We need to act fast to stop the spread of superbugs
Critical gaps in action to address the rise and spread of drug-resistant superbugs are putting recent progress in peril. Health representatives from national governments and agencies, civil society, the private sector and global philanthropies will meet in Ghana next week, to focus on ambitious action, but also warn that despite pockets of country-level innovation, international progress is stalling.
Government ministers, scientists, industry and civil society leaders are meeting in Accra, Ghana, for the second international Call to Action on antimicrobial resistance (AMR), focussed on global, coordinated action to halt the spread of superbugs. According to the World Bank, by 2030, a further 24 million people in low- and middle-income countries (LMICs) will be pushed into poverty if effective action is not taken.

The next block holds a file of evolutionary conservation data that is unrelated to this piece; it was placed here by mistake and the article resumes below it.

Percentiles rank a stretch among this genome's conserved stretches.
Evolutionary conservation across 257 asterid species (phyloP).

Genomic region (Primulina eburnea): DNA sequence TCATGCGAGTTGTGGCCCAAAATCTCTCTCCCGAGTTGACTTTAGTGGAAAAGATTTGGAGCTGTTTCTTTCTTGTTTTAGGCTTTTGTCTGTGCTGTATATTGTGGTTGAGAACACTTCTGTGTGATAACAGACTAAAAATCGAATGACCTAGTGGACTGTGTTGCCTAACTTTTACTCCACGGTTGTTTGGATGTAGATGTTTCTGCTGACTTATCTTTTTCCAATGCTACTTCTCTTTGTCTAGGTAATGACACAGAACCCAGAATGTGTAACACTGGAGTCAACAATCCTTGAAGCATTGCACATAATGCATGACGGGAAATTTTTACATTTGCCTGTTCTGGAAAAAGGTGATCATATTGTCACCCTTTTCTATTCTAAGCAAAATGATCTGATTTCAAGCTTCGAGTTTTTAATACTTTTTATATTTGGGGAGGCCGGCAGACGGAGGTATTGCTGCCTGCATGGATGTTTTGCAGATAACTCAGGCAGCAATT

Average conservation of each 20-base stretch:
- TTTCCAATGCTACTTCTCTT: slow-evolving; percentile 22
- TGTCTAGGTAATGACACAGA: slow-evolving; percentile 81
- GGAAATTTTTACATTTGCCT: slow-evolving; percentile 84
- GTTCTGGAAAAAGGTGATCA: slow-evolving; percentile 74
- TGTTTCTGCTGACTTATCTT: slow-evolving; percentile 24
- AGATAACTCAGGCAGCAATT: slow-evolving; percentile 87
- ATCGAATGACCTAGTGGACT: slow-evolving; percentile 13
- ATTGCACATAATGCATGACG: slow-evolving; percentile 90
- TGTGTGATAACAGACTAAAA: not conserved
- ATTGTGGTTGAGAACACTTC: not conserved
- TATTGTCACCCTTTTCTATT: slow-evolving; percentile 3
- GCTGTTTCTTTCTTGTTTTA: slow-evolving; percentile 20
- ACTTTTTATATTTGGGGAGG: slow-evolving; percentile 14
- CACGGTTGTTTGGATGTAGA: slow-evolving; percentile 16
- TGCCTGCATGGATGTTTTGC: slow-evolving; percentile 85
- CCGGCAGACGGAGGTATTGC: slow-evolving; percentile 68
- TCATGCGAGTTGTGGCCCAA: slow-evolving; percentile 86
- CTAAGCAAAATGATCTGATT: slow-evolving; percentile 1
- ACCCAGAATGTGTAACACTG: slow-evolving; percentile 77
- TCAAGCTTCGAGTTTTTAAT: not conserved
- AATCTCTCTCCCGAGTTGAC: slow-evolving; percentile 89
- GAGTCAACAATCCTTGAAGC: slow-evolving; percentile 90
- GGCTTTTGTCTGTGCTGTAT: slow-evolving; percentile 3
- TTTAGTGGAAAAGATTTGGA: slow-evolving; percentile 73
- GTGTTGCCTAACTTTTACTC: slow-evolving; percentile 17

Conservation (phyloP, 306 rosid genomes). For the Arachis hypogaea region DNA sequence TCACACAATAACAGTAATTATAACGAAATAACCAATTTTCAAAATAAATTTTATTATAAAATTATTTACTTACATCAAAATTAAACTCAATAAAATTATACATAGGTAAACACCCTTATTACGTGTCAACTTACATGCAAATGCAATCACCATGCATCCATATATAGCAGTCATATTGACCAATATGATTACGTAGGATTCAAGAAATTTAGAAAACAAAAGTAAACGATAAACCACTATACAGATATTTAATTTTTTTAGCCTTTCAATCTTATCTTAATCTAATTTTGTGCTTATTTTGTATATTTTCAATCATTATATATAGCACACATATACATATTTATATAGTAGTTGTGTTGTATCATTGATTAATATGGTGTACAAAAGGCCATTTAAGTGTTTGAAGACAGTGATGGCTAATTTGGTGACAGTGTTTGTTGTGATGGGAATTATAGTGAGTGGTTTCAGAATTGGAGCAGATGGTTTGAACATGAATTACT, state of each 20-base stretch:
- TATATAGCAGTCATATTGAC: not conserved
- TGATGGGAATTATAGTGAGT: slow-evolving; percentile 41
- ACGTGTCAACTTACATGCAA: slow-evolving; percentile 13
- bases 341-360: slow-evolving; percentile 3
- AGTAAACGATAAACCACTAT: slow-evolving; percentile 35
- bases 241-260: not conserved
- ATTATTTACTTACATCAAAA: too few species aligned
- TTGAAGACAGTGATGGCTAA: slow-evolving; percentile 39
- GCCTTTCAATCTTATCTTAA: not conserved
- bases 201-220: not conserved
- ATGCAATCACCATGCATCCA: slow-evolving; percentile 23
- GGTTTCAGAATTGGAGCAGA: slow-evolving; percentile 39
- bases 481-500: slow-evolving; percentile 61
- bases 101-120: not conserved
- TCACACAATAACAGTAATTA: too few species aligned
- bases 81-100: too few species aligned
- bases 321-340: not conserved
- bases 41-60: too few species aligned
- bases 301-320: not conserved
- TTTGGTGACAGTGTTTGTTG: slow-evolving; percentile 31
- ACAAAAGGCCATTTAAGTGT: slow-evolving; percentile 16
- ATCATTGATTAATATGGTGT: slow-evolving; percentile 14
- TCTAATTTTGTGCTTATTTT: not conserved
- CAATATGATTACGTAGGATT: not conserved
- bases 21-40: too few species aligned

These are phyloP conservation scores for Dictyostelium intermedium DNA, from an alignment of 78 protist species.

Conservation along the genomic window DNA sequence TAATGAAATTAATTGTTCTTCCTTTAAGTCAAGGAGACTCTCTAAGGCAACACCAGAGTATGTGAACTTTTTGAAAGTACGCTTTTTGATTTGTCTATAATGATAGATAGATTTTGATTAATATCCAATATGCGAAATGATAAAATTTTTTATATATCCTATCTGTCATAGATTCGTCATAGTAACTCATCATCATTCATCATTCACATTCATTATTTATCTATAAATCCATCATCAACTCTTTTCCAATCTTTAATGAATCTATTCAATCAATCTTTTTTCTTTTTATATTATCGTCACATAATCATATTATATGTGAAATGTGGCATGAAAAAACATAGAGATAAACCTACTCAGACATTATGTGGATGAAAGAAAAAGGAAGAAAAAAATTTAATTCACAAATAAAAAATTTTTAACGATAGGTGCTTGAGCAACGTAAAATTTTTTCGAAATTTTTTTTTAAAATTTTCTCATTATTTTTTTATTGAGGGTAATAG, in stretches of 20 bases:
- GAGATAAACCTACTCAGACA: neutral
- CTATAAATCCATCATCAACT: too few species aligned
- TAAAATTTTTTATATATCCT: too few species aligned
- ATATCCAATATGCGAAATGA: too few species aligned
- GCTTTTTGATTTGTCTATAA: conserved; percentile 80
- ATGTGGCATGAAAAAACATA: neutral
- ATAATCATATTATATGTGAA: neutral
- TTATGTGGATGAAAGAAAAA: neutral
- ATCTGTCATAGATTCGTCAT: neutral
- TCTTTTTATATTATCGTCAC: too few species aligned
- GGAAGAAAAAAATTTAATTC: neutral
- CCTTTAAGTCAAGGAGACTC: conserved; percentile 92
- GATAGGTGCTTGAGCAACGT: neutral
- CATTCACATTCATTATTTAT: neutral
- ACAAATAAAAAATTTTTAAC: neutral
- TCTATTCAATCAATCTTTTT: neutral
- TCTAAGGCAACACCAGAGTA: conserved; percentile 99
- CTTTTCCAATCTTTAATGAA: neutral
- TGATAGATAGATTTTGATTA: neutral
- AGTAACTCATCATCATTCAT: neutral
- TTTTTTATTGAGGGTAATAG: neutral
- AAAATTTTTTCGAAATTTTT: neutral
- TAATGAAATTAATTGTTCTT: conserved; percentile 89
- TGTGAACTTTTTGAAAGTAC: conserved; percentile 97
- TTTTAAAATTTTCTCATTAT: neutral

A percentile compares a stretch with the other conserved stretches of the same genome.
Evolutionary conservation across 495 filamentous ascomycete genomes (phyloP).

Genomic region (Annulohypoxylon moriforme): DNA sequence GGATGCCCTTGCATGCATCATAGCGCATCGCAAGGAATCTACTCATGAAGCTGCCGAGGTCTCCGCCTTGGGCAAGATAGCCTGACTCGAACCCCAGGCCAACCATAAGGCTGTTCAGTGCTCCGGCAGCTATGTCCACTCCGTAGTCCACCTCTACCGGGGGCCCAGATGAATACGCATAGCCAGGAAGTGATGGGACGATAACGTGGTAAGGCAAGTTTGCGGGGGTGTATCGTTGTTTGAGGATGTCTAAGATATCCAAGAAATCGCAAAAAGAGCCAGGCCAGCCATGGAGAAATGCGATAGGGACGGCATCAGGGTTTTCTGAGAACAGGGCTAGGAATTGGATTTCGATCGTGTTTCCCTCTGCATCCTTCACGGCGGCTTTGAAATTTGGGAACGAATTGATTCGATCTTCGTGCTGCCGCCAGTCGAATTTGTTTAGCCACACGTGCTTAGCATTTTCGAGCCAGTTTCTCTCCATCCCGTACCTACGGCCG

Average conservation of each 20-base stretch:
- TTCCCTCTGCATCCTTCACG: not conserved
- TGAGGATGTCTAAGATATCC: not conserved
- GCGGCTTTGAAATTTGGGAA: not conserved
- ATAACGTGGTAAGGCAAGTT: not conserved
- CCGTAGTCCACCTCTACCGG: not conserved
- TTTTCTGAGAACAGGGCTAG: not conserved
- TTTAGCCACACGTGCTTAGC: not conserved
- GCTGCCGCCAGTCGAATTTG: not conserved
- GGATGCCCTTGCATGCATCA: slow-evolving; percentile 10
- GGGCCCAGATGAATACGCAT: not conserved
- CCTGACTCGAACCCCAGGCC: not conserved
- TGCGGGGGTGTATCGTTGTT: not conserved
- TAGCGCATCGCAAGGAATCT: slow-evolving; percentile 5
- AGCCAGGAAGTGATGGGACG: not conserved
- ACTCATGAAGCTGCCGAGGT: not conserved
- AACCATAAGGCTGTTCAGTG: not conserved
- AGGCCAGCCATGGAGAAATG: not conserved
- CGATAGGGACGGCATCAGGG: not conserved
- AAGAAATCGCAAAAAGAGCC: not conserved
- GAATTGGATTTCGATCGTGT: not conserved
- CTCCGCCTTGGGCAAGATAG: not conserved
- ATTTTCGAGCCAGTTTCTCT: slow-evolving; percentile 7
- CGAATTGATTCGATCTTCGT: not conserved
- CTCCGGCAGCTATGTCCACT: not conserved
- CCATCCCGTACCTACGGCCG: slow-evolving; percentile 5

Faced with the heaviest burden of disease, LMICs are leading the way using pioneering activities to tackle superbugs. Tackling AMR requires a multisector approach – referred to as One Health – due to the interconnected nature of human, animal and environmental health. Reflecting this cross-cutting nature, groups from across governments, communities and sectors have come together to develop innovative solutions aimed at reducing illness and death caused by superbugs.
Source: WellcomeEffective Surveillance